Finding dental insurance that covers dental implants is challenging. This procedure is classified as cosmetic dentistry, which a lot of dental insurance plans will not cover.

Below, learn more about dental implants, tooth implant cost with and without dental insurance and discover a dental implant insurance alternative that can help you save money.

How Much Do Adult Braces Cost?

Braces aren’t just for kids; they’re for adults, too. And while you may have never pictured yourself with a “metal mouth” at this age, it is becoming more common for adults to get braces—and they’re not always the metal type either. Nearly 1 million Americans over 18 years of age visit an orthodontist and wear braces, so you definitely won’t be alone.

Reasons Adults Get Braces

With so many American adults getting braces, you have to wonder why they didn’t get them when they were kids. Why now? There are a couple of reasons why an adult might get braces (one of which may be why you’re considering them):

1. Never treated problems as a kid. Unfortunately, not everyone is able to treat the problems when they’re young. Because of that, those problems have remained or have worsened. These problems could include:

  • Crooked or crowded teeth
  • Overbites, under-bites or cross-bites
  • Incorrect jaw position or jaw joint disorder

Therefore, it becomes increasingly important to get braces to finally correct the problem. Not correcting it could lead to:

  • Tooth decay
  • Gum disease
  • TMJ
  • Headaches and earaches
  • Problems speaking and chewing

2. Parents couldn’t afford it. For some people, getting braces as an adult is primarily a financial one. Their parents couldn’t afford it when they were young so now that they’re older and financially independent, they can now afford the procedure.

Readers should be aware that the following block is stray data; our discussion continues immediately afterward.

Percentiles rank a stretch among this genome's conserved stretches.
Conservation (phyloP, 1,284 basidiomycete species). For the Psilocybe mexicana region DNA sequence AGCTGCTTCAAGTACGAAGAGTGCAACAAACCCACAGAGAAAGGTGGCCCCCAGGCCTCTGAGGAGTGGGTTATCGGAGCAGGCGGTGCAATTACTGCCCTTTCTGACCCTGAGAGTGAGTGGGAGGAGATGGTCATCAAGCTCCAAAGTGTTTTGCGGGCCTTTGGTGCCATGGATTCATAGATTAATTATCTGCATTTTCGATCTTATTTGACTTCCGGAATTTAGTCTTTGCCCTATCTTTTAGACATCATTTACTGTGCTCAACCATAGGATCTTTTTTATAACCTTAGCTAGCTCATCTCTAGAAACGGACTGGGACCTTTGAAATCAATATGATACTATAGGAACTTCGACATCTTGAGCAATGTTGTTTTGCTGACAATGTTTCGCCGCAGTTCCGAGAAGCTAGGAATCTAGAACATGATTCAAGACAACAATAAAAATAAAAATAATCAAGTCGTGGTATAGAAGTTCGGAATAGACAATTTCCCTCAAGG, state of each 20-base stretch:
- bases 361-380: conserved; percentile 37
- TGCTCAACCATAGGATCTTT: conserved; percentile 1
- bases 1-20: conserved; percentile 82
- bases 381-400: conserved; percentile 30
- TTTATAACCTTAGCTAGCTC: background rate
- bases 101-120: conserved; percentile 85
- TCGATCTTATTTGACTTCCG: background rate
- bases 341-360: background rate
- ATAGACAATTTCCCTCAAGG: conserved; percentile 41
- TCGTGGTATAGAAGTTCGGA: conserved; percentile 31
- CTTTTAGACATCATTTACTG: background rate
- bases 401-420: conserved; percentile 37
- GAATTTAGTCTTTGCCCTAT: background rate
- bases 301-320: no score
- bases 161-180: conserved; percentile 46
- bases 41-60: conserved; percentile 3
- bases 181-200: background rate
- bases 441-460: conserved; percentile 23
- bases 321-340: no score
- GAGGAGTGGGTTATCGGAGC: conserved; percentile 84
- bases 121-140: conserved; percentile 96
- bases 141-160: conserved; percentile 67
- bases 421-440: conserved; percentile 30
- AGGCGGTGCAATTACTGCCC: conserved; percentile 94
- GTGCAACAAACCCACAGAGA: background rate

3. More conscious of problems. It’s also highly common for adults to become more self-conscious of their smile as they age and more aware that they need the work done.

Is Treatment Any Different When You’re Older?

The most significant difference between getting braces when you’re older compared to getting braces when you’re young is time. Treatment can take longer for adults than it does for children. Children’s teeth are more easily moved when they’re given braces. They may only need to wear a retainer to get straight teeth, whereas an adult will need to wear braces for 18 months to three years to receive the desired results.

Speak to your dentist about how long treatment might take—everyone is different.

How Much Do Adult Braces Cost?

On average, braces cost anywhere from $3,000 to $10,000 without dental insurance, depending on the type of braces you get. Here are the four types of braces and their corresponding prices:

  • Traditional Metal Braces: $4,000 to $7,000
  • Ceramic Braces: $4,000 to $8,000
  • Lingual Braces: $6,000 to $10,000
  • Invisalign: $4,000 to $7,500

How Can I Pay for Them?

Unlike those individuals who are in a financial state where they can afford braces, many people are not. So how can you pay for such a treatment? Here are a few places to start:

  • Dental Insurance. See if your dental insurance plan covers the cost of braces. Ordinarily, most health plans will not pay for orthodontic treatment for people over 18 years old. If it does though, make an appointment with your dentist and get started with the treatment process.
  • Discount Dental Plans. Many people do not have dental insurance, or if they do it won’t cover the cost of braces. And even if it does cover part of the cost of braces, you may reach your maximum before the treatment is done. If you find yourself in any of these situations, consider getting a discount dental plan. These plans can save you a significant amount on your braces.
  • Flexible Spending Account (FSA). If you have a Flexible Spending Account, use it to help you pay for your braces.
  • Try Different Orthodontists. Prices at the orthodontist may vary, depending on where you live and upon the orthodontist’s discretion, so try out a few different ones so you can find one that offers the work at a more affordable price and is willing to work with you on a payment plan.
  • Payment Plans. Dentists and orthodontists will often work with you on a payment schedule so you don’t have to pay for the entire work in full but can space it out to make it more manageable for you.

To find out more, request an evaluation from your dentist or an orthodontist to discuss treatment options and cost.

Natasha is 1Dental’s managing editor and copywriter, focusing content on dental and health news, advice and tips straight from the experts. She graduated from the University of Oklahoma with a bachelor’s degree in Journalism and Mass Communication and has since been a book editor and now copywriter and managing editor on dental and health. You can find her on Twitter and all of 1Dental’s social networks.

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